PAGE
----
Essie Mae Washington-Williams died over the weekend. She was the secret daughter of Strom Thurmond, the child of Thurmond and a black maid who worked in the family home. Thurmond was 22 when Essie Mae was born. She did not tell her story until he died at age 100.
I have always thought the circumstances of her birth, and the dignity of her life, spoke a profound truth about race in the South, then and now. She stayed quiet as her famous father preached segregation, even though she was the one fact that could end his career. They visited, occasionally. If she dwelled on him, she never said so. She just went on and lived her life. She said in her autobiography: “He trusted me, and I respected him, and we loved each other in our deeply repressed ways, and that was our social contract.”
There is a statue of Thurmond outside the South Carolina State House. It had the names of his four children on it. After Essie Mae came forward, the statue was changed. Now there are five.
When she came to Columbia in 2003, I went down and wrote a column about her. I went back and looked at it last night, and thought about an amazing American life. Here’s the column:
The Charlotte Observer, Dec. 18, 2003
A MYSTERY SPEAKS, AND THE NEEDLE OF HISTORY MOVES;
THURMOND WAS HER FATHER, SHE SAYS, TO AMENS IN COLUMBIA
COLUMBIA — The folks at the hotel were thinking ahead. They opened a path through the service corridor so Essie Mae Washington-Williams could dodge the crowd and slip out the back.
But when the time came, Frank Wheaton, her lawyer, said no.
“Let her have this moment,” he said. “She deserves this moment.”
And he turned her toward the front door.
It’s not often that history shows up in front of you. It’s not often that a ghost puts on a red jacket and walks into the room.
But here she was Wednesday morning. Essie Mae Washington-Williams. The daughter of the late Strom Thurmond. The answer to one of the great mysteries of the South.
She spoke for about 10 minutes in a ballroom at the Adam’s Mark hotel. She didn’t say much more than she said to The Washington Post, which told her story over the weekend. She still hasn’t provided proof that Thurmond was her father, although Thurmond’s family doesn’t dispute it.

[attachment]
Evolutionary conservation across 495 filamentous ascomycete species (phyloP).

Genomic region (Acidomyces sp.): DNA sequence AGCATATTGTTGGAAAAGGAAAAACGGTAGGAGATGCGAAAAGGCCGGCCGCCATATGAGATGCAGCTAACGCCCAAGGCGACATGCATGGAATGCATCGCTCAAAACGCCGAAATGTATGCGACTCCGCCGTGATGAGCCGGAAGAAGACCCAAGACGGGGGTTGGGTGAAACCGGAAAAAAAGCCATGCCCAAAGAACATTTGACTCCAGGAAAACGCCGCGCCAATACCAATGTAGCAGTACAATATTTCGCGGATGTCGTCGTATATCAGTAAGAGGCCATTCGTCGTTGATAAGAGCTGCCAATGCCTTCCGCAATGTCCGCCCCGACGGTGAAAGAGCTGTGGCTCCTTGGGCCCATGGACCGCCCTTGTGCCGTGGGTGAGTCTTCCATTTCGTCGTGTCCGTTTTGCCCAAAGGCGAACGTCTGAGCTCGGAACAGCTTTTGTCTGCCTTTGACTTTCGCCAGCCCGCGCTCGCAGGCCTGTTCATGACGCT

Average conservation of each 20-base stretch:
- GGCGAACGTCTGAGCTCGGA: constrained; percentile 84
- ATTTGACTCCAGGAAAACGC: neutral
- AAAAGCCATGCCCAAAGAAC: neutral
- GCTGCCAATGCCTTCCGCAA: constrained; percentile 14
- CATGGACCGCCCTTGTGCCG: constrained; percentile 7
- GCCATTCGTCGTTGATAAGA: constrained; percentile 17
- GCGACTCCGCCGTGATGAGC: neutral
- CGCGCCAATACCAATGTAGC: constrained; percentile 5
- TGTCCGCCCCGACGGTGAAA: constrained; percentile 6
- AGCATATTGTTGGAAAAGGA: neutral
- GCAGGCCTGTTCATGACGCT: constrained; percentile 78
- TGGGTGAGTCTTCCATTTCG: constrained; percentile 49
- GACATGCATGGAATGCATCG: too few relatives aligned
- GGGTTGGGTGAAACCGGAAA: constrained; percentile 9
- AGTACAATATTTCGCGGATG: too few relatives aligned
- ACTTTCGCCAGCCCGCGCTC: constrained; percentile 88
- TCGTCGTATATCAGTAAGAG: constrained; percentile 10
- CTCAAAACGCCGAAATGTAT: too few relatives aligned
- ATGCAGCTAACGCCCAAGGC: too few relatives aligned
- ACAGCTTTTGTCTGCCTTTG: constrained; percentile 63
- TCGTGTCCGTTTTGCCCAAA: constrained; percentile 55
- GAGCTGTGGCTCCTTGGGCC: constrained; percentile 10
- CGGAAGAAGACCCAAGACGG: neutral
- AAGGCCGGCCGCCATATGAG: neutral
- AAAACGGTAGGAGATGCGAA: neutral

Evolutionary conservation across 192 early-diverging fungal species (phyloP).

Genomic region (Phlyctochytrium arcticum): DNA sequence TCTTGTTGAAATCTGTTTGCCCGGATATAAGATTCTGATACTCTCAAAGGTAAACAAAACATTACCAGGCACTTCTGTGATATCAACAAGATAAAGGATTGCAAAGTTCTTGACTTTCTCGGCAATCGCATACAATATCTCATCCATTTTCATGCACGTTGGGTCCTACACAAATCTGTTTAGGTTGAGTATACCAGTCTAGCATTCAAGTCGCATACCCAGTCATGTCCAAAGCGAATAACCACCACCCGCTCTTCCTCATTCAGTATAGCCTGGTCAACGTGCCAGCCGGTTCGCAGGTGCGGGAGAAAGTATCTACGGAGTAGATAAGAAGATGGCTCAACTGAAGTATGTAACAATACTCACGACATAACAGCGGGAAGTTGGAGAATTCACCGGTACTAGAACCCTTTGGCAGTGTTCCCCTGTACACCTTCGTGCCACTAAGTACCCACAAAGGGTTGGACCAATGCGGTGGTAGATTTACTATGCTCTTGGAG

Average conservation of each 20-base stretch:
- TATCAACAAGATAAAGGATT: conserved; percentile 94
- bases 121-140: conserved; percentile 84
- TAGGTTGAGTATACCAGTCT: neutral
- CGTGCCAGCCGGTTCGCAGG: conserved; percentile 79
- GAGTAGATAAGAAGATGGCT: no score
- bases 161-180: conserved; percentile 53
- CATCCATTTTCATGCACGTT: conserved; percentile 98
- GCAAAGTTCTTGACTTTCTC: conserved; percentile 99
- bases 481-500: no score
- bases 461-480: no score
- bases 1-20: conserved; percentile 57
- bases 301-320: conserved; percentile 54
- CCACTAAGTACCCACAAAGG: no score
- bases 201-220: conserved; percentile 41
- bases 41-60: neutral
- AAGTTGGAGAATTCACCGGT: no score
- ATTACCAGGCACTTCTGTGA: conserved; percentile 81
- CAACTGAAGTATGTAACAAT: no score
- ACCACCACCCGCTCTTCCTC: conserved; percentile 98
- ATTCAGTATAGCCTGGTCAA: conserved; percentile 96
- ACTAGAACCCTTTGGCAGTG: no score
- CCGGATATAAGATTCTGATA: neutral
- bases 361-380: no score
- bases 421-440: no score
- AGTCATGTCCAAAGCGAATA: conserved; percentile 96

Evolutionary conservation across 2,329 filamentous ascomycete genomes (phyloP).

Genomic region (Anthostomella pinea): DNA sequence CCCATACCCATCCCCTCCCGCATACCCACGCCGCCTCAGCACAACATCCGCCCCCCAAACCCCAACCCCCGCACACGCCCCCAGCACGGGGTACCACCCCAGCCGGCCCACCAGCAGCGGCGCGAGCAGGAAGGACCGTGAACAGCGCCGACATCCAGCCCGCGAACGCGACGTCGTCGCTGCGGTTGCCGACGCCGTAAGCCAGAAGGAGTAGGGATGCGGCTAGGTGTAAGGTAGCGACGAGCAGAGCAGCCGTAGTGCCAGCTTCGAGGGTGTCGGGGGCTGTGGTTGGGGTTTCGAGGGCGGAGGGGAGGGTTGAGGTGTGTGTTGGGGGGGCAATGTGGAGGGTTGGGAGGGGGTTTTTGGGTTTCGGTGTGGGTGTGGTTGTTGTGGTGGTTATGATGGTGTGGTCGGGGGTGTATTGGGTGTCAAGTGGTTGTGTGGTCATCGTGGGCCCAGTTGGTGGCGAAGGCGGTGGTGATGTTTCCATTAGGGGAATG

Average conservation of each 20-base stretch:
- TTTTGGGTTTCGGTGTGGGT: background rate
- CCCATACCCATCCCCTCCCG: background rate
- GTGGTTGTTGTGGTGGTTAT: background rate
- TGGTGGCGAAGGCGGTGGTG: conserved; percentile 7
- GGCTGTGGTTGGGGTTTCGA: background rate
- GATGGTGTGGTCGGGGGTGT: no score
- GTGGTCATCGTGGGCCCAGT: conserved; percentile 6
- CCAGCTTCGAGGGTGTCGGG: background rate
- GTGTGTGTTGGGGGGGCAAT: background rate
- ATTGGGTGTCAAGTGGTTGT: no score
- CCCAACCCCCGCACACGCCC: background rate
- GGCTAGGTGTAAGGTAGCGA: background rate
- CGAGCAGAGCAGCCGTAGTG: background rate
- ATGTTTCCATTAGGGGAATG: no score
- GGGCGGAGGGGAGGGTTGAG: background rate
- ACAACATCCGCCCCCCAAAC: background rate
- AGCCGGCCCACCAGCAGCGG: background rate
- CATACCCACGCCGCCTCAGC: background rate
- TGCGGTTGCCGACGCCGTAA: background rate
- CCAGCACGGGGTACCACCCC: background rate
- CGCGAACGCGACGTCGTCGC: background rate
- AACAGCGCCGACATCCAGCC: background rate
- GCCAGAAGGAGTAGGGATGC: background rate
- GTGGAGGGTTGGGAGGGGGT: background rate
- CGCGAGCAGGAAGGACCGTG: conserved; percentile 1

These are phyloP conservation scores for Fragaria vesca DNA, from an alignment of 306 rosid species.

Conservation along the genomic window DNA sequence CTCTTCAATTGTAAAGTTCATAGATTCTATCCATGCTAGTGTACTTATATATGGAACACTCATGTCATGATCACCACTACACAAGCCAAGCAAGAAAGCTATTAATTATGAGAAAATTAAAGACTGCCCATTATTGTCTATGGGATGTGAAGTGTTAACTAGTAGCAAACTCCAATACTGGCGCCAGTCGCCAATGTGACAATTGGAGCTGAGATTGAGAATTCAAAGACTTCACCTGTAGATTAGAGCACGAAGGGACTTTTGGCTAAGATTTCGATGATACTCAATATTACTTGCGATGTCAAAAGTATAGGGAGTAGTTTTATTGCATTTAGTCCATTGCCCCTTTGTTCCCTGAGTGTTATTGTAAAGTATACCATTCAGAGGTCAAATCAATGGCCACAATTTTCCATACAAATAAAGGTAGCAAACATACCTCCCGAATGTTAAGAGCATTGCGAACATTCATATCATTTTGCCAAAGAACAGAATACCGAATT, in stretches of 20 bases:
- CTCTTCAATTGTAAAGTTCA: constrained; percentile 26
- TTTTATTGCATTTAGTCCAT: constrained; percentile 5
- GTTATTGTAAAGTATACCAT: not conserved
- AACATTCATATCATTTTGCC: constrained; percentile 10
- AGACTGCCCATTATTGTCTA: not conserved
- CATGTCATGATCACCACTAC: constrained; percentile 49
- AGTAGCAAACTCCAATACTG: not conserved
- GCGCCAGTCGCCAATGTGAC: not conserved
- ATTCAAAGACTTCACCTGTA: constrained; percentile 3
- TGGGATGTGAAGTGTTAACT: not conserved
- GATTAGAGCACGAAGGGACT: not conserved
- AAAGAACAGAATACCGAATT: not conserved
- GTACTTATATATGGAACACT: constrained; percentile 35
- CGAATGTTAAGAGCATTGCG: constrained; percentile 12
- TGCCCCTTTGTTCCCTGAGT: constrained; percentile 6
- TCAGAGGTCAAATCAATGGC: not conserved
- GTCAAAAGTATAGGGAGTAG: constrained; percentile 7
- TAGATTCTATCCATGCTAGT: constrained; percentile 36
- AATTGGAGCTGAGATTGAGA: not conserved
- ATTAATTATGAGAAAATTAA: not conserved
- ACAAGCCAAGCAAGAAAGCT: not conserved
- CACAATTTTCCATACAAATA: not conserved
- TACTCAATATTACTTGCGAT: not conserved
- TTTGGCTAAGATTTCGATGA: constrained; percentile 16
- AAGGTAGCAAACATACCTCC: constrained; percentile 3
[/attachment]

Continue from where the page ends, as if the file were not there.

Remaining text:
But on Wednesday none of that mattered. The rumor was made flesh. Dozens of people showed up just to see.
They brought her Christmas presents. They lined up for her autograph. They waited more than an hour to have their picture taken with her.
“This moment speaks the truth to history,” said Marianna Davis, who went to school with Williams at S.C. State half a century ago. “White men. Black women. Children. All you’ve got to do is look at the black people in this room. Look at all the shades.”
That is just the thing about the story of Williams, and the story of the South as a whole. You can’t reduce it to black and white. The more you try to separate it out, the more it swirls together, all those shades of history.
Thurmond fathered the girl with his family’s black maid. But no one seems to know the details. Thurmond never admitted in public that he was Essie Mae’s father. But he put her through school and gave her money most of her life.
She watched as he came out for segregation, filibustered against civil rights. But she never told her story while he was alive, not while she could hurt him.
On Wednesday somebody asked if she’d seen Thurmond’s 100th birthday party last year, where his daughter Julie announced that she was pregnant with Thurmond’s “first grandchild.” At the time Williams had four grown children.
“I just smiled,” she said.
She says she’s not interested in being a part of the senator’s will. But that doesn’t mean she will do without. She said she started a book years ago, and her lawyer said publishers are lining up with offers. He described her story as “certainly a monumental epic for television or screen.”
But that is the story. This is the person.
She is 78, a retired schoolteacher, living in Los Angeles. She talks with a quaver and walks with a cane. Besides the four children, there are 13 grandkids and four great-grands to add to the Thurmond family tree.
Williams doesn’t want money from the Thurmonds. But she’d like to meet them. And she likes the idea of having her name on the Strom Thurmond monuments, the ones that list his children.
There may come a time, generations from now, when the whole notion of white people and black people are history, when we talk about them the way we now talk about the Tories and the Whigs.
It might turn out that old Strom Thurmond, without intending to, helped history turn that corner.
And it might turn out that a woman with a cane helped show the way, not black, not white, moving slow but still moving, headed for the front door.